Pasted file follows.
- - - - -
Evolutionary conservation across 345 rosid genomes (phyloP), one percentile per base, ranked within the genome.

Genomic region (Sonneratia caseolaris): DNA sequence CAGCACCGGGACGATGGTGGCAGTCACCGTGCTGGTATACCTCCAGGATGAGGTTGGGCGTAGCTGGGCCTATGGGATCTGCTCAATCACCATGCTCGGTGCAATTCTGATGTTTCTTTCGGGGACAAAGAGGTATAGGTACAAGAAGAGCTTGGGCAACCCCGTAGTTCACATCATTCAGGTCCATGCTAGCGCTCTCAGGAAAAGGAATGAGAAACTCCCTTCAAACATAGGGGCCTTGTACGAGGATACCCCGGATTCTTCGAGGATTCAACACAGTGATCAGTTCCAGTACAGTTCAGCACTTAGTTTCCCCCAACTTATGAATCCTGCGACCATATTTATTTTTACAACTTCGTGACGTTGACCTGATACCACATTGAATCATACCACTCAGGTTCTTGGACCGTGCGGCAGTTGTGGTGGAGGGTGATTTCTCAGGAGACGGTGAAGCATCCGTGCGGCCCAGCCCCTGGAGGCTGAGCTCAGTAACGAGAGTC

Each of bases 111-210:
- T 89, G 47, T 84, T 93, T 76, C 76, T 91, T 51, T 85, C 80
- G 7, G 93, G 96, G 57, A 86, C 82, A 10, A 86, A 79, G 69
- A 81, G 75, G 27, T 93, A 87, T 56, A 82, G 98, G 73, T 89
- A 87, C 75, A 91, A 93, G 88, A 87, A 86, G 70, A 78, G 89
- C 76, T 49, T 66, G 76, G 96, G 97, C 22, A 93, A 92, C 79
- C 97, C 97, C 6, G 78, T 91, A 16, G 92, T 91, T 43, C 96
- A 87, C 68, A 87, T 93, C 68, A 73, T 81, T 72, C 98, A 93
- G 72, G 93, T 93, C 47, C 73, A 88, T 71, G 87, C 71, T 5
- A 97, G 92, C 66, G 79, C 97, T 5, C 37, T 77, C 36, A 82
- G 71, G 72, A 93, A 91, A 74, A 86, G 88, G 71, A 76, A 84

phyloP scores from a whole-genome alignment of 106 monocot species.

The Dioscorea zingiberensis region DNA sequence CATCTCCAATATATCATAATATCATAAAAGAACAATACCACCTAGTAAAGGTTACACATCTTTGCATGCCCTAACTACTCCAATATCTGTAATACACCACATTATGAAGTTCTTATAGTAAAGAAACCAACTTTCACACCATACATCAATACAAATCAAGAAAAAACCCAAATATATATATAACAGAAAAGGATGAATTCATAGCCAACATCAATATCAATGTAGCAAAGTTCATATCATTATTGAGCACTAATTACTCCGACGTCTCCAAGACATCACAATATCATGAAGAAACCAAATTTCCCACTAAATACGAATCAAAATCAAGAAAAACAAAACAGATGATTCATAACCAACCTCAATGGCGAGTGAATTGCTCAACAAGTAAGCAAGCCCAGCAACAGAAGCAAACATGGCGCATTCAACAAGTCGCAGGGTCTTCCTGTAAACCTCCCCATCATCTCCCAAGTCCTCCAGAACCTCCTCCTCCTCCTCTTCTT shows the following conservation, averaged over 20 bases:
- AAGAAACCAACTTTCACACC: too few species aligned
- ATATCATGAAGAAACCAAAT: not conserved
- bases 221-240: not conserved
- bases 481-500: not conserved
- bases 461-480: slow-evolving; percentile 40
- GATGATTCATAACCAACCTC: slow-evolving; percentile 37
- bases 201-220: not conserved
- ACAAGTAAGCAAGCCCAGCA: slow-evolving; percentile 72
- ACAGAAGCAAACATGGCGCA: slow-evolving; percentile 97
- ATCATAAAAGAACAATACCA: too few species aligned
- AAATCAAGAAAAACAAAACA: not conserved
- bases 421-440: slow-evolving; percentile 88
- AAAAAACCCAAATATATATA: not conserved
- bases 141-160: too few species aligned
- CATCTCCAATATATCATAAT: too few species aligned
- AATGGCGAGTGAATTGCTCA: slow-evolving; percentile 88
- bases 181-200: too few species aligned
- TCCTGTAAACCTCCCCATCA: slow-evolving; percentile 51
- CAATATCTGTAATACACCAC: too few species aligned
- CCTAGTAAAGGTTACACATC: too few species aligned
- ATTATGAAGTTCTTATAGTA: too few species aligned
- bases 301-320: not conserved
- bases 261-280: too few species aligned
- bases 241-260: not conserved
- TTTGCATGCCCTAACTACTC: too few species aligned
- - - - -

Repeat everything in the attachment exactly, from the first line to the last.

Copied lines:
Evolutionary conservation across 345 rosid genomes (phyloP), one percentile per base, ranked within the genome.

Genomic region (Sonneratia caseolaris): DNA sequence CAGCACCGGGACGATGGTGGCAGTCACCGTGCTGGTATACCTCCAGGATGAGGTTGGGCGTAGCTGGGCCTATGGGATCTGCTCAATCACCATGCTCGGTGCAATTCTGATGTTTCTTTCGGGGACAAAGAGGTATAGGTACAAGAAGAGCTTGGGCAACCCCGTAGTTCACATCATTCAGGTCCATGCTAGCGCTCTCAGGAAAAGGAATGAGAAACTCCCTTCAAACATAGGGGCCTTGTACGAGGATACCCCGGATTCTTCGAGGATTCAACACAGTGATCAGTTCCAGTACAGTTCAGCACTTAGTTTCCCCCAACTTATGAATCCTGCGACCATATTTATTTTTACAACTTCGTGACGTTGACCTGATACCACATTGAATCATACCACTCAGGTTCTTGGACCGTGCGGCAGTTGTGGTGGAGGGTGATTTCTCAGGAGACGGTGAAGCATCCGTGCGGCCCAGCCCCTGGAGGCTGAGCTCAGTAACGAGAGTC

Each of bases 111-210:
- T 89, G 47, T 84, T 93, T 76, C 76, T 91, T 51, T 85, C 80
- G 7, G 93, G 96, G 57, A 86, C 82, A 10, A 86, A 79, G 69
- A 81, G 75, G 27, T 93, A 87, T 56, A 82, G 98, G 73, T 89
- A 87, C 75, A 91, A 93, G 88, A 87, A 86, G 70, A 78, G 89
- C 76, T 49, T 66, G 76, G 96, G 97, C 22, A 93, A 92, C 79
- C 97, C 97, C 6, G 78, T 91, A 16, G 92, T 91, T 43, C 96
- A 87, C 68, A 87, T 93, C 68, A 73, T 81, T 72, C 98, A 93
- G 72, G 93, T 93, C 47, C 73, A 88, T 71, G 87, C 71, T 5
- A 97, G 92, C 66, G 79, C 97, T 5, C 37, T 77, C 36, A 82
- G 71, G 72, A 93, A 91, A 74, A 86, G 88, G 71, A 76, A 84

phyloP scores from a whole-genome alignment of 106 monocot species.

The Dioscorea zingiberensis region DNA sequence CATCTCCAATATATCATAATATCATAAAAGAACAATACCACCTAGTAAAGGTTACACATCTTTGCATGCCCTAACTACTCCAATATCTGTAATACACCACATTATGAAGTTCTTATAGTAAAGAAACCAACTTTCACACCATACATCAATACAAATCAAGAAAAAACCCAAATATATATATAACAGAAAAGGATGAATTCATAGCCAACATCAATATCAATGTAGCAAAGTTCATATCATTATTGAGCACTAATTACTCCGACGTCTCCAAGACATCACAATATCATGAAGAAACCAAATTTCCCACTAAATACGAATCAAAATCAAGAAAAACAAAACAGATGATTCATAACCAACCTCAATGGCGAGTGAATTGCTCAACAAGTAAGCAAGCCCAGCAACAGAAGCAAACATGGCGCATTCAACAAGTCGCAGGGTCTTCCTGTAAACCTCCCCATCATCTCCCAAGTCCTCCAGAACCTCCTCCTCCTCCTCTTCTT shows the following conservation, averaged over 20 bases:
- AAGAAACCAACTTTCACACC: too few species aligned
- ATATCATGAAGAAACCAAAT: not conserved
- bases 221-240: not conserved
- bases 481-500: not conserved
- bases 461-480: slow-evolving; percentile 40
- GATGATTCATAACCAACCTC: slow-evolving; percentile 37
- bases 201-220: not conserved
- ACAAGTAAGCAAGCCCAGCA: slow-evolving; percentile 72
- ACAGAAGCAAACATGGCGCA: slow-evolving; percentile 97
- ATCATAAAAGAACAATACCA: too few species aligned
- AAATCAAGAAAAACAAAACA: not conserved
- bases 421-440: slow-evolving; percentile 88
- AAAAAACCCAAATATATATA: not conserved
- bases 141-160: too few species aligned
- CATCTCCAATATATCATAAT: too few species aligned
- AATGGCGAGTGAATTGCTCA: slow-evolving; percentile 88
- bases 181-200: too few species aligned
- TCCTGTAAACCTCCCCATCA: slow-evolving; percentile 51
- CAATATCTGTAATACACCAC: too few species aligned
- CCTAGTAAAGGTTACACATC: too few species aligned
- ATTATGAAGTTCTTATAGTA: too few species aligned
- bases 301-320: not conserved
- bases 261-280: too few species aligned
- bases 241-260: not conserved
- TTTGCATGCCCTAACTACTC: too few species aligned